Growing & Winemaking


Water conservation by short, frequent irrigations

February 2009
by Bill Nachbaur, Alegria Vineyard
Algeria Vineyard
Bill Nachbaur inspects the irrigation system at Alegría Vineyards in Sonoma County.

We use drip irrigation, which meters out a limited amount of water to each vine, so we were already in conservation mode when the State Water Resources Control Board last year mandated that Sonoma County reduce water use by 15% to be sure there was sufficient water in Lake Mendocino to support the fall Chinook salmon run in the Russian River. As part of the Sonoma County Water Agency's effort to reduce water consumption in the county by all users, the agency provided grower education at monthly Integrated Pest Management meetings held by the Sonoma County Winegrape Commission. Suggested practices included irrigating more frequently but for shorter intervals to ensure water did not percolate below the root zone.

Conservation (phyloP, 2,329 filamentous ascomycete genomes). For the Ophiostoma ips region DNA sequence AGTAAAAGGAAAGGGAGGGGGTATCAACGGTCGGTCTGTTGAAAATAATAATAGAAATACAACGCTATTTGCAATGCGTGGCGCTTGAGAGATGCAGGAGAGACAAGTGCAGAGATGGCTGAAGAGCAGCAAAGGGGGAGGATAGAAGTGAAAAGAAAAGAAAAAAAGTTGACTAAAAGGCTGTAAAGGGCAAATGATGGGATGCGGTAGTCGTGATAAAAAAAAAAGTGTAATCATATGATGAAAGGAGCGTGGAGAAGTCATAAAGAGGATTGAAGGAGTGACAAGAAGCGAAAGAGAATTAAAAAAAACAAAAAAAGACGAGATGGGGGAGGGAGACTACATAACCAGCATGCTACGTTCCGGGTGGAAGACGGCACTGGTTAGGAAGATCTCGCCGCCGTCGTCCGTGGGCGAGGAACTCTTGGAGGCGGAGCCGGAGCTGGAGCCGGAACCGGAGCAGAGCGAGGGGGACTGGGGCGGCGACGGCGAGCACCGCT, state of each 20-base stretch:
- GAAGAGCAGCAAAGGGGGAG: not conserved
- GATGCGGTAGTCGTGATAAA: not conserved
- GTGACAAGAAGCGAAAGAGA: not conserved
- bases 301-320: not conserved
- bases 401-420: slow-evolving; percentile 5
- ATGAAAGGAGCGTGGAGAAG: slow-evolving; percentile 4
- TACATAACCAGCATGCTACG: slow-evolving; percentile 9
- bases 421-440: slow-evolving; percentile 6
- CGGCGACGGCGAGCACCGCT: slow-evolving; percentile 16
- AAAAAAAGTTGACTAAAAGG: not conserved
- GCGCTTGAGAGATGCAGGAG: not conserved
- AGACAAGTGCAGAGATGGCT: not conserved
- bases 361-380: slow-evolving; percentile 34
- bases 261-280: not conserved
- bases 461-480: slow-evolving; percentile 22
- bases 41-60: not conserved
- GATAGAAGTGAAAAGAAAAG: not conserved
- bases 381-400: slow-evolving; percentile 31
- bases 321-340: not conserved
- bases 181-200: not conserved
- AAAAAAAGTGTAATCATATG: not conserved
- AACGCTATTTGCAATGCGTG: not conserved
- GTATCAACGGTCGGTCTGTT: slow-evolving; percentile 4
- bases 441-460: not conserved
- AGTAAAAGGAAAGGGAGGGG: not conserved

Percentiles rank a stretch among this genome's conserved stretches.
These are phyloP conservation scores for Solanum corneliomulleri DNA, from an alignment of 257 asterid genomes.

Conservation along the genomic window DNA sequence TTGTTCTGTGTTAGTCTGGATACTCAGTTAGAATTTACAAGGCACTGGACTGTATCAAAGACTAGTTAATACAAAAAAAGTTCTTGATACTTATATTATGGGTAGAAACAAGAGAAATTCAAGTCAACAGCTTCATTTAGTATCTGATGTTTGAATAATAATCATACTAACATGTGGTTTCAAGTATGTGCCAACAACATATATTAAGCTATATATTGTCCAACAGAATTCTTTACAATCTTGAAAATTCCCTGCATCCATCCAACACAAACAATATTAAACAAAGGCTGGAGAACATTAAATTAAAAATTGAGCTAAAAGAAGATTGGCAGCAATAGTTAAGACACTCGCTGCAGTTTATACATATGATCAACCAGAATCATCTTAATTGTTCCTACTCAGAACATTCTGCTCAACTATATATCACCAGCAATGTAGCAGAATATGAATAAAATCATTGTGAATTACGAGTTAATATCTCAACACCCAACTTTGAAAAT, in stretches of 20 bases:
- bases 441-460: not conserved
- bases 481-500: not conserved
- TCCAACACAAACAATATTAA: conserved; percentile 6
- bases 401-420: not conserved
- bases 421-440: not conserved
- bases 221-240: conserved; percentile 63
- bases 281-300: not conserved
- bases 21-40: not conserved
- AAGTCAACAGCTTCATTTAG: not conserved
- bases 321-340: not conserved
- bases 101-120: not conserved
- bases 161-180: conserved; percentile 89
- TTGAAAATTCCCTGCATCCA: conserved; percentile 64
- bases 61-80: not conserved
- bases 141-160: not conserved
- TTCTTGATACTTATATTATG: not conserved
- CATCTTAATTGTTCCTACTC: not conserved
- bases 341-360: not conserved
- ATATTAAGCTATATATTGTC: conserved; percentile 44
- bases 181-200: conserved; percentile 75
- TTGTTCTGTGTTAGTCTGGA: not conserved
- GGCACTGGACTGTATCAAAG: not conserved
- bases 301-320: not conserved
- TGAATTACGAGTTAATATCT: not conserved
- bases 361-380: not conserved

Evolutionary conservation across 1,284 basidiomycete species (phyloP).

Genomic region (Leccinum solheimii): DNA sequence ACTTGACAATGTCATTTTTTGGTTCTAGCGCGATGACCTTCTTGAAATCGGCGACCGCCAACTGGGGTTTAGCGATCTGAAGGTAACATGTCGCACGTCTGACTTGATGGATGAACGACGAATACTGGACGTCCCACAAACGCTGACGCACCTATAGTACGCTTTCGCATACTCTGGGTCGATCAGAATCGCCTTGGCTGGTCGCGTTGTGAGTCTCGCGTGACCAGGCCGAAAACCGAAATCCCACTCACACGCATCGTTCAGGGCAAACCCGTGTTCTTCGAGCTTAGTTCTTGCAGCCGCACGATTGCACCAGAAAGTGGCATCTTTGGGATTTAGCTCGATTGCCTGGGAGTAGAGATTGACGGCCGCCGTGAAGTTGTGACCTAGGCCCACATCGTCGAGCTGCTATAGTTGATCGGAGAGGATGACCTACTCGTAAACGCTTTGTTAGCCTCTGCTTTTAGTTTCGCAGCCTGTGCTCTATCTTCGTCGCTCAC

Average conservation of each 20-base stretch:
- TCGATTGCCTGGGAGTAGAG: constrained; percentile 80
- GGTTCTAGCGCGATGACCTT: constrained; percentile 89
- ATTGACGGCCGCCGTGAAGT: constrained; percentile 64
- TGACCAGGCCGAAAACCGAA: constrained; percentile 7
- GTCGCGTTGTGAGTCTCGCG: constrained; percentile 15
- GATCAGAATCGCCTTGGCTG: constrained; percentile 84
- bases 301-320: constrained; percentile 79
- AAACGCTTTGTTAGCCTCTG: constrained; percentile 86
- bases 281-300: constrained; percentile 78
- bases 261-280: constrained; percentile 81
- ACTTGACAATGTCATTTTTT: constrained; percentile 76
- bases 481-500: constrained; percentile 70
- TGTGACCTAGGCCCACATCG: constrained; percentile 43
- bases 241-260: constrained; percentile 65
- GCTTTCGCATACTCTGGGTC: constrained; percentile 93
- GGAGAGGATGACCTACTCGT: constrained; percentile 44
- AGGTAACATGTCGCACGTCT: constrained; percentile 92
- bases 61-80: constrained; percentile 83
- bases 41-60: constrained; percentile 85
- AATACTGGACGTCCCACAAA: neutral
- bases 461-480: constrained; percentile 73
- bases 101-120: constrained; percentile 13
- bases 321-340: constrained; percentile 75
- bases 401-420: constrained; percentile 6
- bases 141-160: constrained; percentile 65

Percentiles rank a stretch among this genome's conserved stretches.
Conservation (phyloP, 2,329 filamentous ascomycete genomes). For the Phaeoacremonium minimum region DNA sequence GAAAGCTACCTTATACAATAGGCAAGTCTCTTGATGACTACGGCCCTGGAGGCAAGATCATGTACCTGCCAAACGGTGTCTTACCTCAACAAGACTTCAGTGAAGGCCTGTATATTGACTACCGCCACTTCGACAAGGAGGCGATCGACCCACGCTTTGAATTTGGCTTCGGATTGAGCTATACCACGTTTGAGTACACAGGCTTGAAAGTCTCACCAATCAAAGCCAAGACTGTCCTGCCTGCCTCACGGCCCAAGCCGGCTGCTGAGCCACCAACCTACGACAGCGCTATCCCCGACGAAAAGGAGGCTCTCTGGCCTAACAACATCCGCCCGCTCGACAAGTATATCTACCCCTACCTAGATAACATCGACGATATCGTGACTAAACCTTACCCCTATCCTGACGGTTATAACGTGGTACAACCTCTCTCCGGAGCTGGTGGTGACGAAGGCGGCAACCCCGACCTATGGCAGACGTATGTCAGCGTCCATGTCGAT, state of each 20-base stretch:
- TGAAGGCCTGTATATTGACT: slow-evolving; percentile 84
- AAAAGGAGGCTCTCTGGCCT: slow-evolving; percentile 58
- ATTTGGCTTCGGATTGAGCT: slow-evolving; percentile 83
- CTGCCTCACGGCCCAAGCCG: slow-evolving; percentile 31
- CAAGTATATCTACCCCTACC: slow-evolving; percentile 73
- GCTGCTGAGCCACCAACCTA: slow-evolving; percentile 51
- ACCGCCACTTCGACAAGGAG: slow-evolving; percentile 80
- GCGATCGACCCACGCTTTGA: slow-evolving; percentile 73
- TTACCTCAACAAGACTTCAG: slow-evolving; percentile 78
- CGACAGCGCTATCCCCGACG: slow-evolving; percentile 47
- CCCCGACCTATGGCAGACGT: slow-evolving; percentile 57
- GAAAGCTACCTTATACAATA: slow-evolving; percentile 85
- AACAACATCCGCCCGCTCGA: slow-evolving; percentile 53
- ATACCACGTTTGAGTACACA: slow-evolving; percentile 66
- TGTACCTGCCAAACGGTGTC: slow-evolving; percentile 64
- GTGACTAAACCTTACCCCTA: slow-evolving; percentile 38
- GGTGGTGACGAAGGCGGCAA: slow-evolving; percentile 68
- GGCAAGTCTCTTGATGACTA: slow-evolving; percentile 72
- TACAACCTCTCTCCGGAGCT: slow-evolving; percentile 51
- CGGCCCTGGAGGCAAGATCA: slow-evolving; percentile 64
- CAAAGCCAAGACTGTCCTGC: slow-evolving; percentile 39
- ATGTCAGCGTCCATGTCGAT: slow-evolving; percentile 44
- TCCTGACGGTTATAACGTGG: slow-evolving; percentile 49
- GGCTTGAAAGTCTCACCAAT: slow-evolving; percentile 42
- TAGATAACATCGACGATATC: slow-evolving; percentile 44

I have always delayed the start of irrigation until the vines show signs that they are using up the rainwater stored in the soil during the winter months. I monitor shoot growth and wait until the shoot tips are no longer actively growing before beginning to irrigate (that typically occurs in July). The vines do fine on accumulated rainwater up until that time. Traditionally I irrigated my vineyard during the summer months once per week for eight to 10 hours (8 to 10 gallons/vine/week). In response to the advice from the water agency and the grape commission, I changed the irrigation schedule in 2008 to 3 gallons every three days. This resulted in a savings of about 10% in water use and pumping costs. I have not observed any changes in vine health as a result of the reduced irrigation. I will be assessing the quality of the fruit in wines produced this harvest

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